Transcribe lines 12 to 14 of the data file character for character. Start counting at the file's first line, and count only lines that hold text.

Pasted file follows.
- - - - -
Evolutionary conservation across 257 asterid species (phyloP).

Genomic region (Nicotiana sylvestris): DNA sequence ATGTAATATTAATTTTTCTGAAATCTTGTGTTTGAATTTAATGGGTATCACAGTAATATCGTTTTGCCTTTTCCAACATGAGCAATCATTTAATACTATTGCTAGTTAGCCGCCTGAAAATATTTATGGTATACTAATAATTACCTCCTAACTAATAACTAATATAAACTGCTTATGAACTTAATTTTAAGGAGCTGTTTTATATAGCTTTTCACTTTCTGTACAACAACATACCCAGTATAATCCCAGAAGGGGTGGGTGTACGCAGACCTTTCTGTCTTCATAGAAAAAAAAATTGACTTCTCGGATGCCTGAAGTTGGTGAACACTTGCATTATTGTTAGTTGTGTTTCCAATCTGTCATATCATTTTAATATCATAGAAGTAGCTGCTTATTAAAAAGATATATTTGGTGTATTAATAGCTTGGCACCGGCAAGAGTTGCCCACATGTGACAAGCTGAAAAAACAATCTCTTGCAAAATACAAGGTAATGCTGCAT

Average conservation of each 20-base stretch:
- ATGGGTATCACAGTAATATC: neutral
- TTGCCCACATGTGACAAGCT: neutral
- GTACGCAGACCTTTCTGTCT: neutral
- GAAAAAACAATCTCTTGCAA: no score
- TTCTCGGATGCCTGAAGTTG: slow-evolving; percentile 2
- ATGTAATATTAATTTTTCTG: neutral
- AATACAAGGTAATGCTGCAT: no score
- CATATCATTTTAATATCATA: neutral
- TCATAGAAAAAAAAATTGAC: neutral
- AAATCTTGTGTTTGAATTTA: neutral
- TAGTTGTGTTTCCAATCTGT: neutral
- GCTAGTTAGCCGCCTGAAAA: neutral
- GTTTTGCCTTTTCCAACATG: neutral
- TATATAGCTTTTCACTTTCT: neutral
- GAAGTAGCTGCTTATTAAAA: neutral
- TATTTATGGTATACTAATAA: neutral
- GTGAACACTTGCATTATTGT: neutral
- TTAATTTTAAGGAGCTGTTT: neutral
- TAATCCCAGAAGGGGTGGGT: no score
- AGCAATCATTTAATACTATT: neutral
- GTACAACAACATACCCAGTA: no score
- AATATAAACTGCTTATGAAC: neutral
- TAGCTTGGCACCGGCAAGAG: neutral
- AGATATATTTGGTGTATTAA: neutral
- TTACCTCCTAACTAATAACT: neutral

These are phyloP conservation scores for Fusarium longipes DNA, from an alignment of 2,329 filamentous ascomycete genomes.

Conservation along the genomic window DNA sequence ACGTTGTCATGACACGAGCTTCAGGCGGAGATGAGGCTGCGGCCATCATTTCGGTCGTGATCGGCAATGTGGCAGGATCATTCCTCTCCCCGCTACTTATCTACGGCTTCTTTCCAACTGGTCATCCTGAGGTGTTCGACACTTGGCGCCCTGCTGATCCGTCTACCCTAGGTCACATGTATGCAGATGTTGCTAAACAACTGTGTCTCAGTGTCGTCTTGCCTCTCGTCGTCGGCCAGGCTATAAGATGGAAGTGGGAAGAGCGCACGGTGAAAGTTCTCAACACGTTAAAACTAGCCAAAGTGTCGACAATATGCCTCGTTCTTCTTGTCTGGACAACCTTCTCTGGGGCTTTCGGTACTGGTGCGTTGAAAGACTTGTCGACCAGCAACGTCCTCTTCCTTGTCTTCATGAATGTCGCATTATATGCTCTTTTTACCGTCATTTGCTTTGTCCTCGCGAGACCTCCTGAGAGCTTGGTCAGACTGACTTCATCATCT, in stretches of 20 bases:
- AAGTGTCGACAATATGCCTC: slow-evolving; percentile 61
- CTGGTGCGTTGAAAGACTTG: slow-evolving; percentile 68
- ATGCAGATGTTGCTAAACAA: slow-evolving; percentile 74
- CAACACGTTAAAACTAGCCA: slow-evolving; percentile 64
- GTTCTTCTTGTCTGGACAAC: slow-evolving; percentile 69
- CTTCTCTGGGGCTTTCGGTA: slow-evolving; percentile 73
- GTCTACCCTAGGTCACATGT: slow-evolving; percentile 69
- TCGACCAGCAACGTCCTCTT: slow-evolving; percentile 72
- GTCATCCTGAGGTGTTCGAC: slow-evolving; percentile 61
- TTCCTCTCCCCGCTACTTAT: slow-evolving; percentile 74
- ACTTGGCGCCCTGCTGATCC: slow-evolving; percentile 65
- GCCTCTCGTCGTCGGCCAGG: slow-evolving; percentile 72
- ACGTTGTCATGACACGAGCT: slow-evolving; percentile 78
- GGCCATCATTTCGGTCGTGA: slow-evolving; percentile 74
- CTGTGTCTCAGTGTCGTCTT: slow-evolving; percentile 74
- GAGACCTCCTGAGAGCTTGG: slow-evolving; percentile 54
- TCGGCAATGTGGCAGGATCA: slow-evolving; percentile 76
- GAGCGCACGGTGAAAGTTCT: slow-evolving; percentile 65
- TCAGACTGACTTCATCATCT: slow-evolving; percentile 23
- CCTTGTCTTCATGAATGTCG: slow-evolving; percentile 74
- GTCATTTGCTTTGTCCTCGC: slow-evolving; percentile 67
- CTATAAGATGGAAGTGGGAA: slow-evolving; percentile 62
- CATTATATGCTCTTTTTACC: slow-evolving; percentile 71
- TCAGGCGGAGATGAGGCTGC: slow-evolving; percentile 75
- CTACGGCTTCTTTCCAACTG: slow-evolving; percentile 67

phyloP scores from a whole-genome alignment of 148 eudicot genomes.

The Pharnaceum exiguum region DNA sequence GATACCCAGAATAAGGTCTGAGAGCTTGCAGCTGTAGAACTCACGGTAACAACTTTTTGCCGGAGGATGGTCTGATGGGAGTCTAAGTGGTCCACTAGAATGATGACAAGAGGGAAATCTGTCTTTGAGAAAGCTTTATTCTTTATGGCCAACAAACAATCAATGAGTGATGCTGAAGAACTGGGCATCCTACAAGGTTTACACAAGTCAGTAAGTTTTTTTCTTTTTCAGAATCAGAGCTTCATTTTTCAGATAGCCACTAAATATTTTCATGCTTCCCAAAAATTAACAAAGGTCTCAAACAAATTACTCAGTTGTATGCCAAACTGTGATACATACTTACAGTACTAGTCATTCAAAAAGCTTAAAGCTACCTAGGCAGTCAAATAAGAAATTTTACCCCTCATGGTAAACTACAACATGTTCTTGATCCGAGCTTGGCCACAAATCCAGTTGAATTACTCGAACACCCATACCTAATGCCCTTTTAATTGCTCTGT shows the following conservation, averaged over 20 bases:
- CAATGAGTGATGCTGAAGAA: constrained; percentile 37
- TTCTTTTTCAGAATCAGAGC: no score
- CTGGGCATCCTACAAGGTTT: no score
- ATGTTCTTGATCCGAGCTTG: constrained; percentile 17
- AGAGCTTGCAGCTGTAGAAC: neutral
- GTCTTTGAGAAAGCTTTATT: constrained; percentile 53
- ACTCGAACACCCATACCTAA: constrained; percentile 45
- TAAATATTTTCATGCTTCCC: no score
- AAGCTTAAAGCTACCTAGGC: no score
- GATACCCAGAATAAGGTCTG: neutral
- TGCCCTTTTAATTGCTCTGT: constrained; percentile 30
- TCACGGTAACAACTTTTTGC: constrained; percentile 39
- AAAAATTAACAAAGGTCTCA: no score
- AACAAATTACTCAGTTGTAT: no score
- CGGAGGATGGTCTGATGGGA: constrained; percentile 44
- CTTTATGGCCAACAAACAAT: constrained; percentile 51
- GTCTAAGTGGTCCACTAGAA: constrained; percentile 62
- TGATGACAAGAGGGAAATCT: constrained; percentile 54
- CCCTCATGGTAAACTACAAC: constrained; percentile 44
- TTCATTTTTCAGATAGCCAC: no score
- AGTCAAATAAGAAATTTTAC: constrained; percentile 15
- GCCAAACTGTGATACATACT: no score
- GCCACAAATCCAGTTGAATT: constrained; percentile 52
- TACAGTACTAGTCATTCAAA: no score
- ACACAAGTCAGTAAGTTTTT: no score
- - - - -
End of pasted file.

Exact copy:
- TCATAGAAAAAAAAATTGAC: neutral
- AAATCTTGTGTTTGAATTTA: neutral
- TAGTTGTGTTTCCAATCTGT: neutral